"When I hear him say that, when he wonders whether he'll be around for his daughter's wedding, I get a huge lump in my throat," Mariko said.
Kulka has an angel and a devil tattooed on his left arm. Good vs. evil.
And that is the moral conundrum ... every day. Right now, the good is winning.
'I BELIEVE BECAUSE OF MY ADDICTION I DIDN'T PLAY IN THE NHL'
Glenn Kulka was a good CFL player, he was a good-looking wrestling up-and-comer and he wasn't afraid to give MMA a try, either.
But the fact he didn't get to the NHL still eats at the 6-foot-2, 255-pounder.
"I was an assistant captain with the Medicine Hat Tigers (during the early 1980s)," Kulka said. "I believe because of my addiction I didn't play in the NHL. It was the most disappointing day of my life when I didn't get drafted (in 1982). I was supposed to go in the sixth round. I think it was because I was a wing-nut, not worth the risk.
In 1994, he got a pro hockey shot, signing with the Hampton Roads Admirals of the East Coast Hockey League. The coach was John Brophy, who had been behind the Toronto Maple Leafs bench six years earlier. A defenceman, Kulka got two goals and one assist in nine games.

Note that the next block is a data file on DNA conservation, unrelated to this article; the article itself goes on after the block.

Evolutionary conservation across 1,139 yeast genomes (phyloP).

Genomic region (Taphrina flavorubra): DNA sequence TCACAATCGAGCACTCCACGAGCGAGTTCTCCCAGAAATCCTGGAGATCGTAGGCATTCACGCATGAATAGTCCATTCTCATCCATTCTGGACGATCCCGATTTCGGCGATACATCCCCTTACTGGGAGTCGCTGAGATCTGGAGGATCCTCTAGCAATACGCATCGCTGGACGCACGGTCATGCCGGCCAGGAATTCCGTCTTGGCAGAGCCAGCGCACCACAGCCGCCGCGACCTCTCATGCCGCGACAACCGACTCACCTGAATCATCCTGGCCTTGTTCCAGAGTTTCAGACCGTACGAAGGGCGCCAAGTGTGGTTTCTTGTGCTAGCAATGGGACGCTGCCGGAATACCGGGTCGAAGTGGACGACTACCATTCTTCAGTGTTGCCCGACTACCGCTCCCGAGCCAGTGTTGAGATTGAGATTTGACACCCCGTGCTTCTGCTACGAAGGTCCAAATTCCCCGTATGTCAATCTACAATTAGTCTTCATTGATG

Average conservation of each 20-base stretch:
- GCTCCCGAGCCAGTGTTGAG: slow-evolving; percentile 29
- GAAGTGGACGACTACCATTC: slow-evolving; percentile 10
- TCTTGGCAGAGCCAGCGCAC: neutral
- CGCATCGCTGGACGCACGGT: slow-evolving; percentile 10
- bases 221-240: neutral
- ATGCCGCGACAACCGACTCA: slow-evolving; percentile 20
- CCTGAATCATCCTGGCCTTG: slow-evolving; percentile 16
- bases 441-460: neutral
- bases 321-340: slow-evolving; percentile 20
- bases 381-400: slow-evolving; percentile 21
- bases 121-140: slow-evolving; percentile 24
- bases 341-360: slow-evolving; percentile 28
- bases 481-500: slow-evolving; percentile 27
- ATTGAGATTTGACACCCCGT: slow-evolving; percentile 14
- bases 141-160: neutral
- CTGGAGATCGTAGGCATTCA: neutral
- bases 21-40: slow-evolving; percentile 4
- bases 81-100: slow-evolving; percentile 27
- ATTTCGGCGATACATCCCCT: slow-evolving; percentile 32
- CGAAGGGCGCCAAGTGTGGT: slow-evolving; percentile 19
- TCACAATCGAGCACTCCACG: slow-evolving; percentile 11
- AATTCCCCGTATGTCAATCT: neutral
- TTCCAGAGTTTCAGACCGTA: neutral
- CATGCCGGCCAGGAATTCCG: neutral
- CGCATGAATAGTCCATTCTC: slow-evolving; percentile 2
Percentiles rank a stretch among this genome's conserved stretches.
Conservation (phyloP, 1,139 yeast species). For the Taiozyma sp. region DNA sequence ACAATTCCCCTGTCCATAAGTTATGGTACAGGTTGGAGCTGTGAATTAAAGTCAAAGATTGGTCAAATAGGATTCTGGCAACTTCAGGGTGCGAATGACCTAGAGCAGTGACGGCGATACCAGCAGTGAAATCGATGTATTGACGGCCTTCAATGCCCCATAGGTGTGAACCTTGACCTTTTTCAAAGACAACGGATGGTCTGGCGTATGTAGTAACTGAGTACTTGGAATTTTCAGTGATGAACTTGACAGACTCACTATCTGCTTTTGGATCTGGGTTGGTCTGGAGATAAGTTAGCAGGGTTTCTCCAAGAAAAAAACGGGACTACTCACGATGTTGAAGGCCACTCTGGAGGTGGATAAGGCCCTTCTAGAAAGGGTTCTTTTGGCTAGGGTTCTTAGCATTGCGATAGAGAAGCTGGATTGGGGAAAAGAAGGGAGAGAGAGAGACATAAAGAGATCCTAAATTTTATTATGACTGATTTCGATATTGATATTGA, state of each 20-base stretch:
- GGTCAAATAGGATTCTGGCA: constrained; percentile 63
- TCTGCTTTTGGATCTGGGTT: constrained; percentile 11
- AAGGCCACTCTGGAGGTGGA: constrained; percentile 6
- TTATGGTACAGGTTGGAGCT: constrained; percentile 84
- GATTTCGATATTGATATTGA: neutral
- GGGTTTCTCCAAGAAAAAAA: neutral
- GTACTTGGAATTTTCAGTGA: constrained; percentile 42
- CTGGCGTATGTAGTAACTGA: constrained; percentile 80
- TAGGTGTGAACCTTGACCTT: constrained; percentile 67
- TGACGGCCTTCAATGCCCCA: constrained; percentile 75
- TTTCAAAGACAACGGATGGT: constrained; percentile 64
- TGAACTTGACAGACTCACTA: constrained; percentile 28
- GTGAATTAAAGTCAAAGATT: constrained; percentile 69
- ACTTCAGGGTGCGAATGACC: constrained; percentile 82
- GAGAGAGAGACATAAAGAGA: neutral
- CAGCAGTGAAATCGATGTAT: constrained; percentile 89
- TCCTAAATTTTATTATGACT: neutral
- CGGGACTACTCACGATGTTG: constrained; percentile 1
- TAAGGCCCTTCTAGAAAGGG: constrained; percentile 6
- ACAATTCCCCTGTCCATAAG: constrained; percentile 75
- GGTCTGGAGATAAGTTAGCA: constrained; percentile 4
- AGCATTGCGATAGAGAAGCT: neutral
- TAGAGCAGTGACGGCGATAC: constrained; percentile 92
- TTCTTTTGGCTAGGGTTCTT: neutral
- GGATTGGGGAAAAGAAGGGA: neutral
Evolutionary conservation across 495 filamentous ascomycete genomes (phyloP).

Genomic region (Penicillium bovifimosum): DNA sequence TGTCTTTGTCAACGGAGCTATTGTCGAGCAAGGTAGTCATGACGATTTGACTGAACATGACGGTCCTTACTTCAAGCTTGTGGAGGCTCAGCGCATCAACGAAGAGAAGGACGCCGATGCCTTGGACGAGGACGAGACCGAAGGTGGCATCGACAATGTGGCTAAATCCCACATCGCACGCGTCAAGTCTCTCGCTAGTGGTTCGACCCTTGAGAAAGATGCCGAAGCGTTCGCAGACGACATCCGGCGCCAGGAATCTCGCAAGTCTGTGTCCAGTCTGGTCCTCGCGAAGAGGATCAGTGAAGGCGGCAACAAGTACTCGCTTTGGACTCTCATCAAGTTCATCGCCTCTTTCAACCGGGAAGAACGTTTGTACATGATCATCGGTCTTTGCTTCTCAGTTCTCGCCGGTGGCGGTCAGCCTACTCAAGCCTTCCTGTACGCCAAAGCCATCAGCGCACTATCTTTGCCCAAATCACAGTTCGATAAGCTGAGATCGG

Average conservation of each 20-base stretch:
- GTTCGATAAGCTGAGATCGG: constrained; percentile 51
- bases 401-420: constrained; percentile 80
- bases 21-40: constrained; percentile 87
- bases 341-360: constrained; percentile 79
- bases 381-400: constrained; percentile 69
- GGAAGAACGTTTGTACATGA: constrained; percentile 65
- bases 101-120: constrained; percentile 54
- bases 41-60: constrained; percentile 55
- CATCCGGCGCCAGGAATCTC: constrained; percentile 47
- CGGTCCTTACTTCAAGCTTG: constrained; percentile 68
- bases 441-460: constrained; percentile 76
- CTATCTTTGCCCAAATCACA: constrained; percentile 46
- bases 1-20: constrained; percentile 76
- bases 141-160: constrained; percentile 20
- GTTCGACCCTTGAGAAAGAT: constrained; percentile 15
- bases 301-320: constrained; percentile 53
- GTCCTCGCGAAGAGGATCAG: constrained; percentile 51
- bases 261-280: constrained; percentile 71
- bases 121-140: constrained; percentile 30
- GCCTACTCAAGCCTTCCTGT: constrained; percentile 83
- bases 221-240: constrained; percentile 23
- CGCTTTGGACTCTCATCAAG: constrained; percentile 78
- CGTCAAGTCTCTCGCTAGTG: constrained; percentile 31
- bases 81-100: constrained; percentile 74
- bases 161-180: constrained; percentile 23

"I was 282 pounds on skates," Kulka said. "I was the largest professional hockey player in the world at that time."
As a wrestler on the WWF circuit, Kulka trained with Bret Hart during the late 1990s. He battled guys like The Rock, and beat Adam Copeland (then Sexton Hardcastle).
But Kulka blew out a knee and was told by the WWF in 2000 he wasn't needed.
"They were putting a wellness policy into place and they were trying to weed out the bad guys, Kulka said.
At age 44, he became an MMA fighter, competing in three bouts.
He might be the only athlete to play three pro sports.
NOT EASY TO PLAY IN OTTAWA
Glenn Kulka loved playing football. But like others who played in Ottawa during the dog days from 1990 to 1994, he had his struggles.
"By my second or third year here, it was such a hard place to play football," Kulka said. "A lot of guys were using drugs and alcohol to get through.
"Steve Goldman, Ron Smeltzer, the Gliebermans ... they came and went," he said, referring to two former Rough Riders head coaches and former owners Bernie Glieberman and son Lonie.
"You know you're not going to be successful when half the guys in the locker room are just looking to stay healthy, get through the season and get the hell out of there.
"When we went 9-9 (in 1992), everybody was running around here like we had won the Grey Cup. Signing there, three years for $230,000, was the worst mistake I ever made. That was a lot of money in the CFL those days."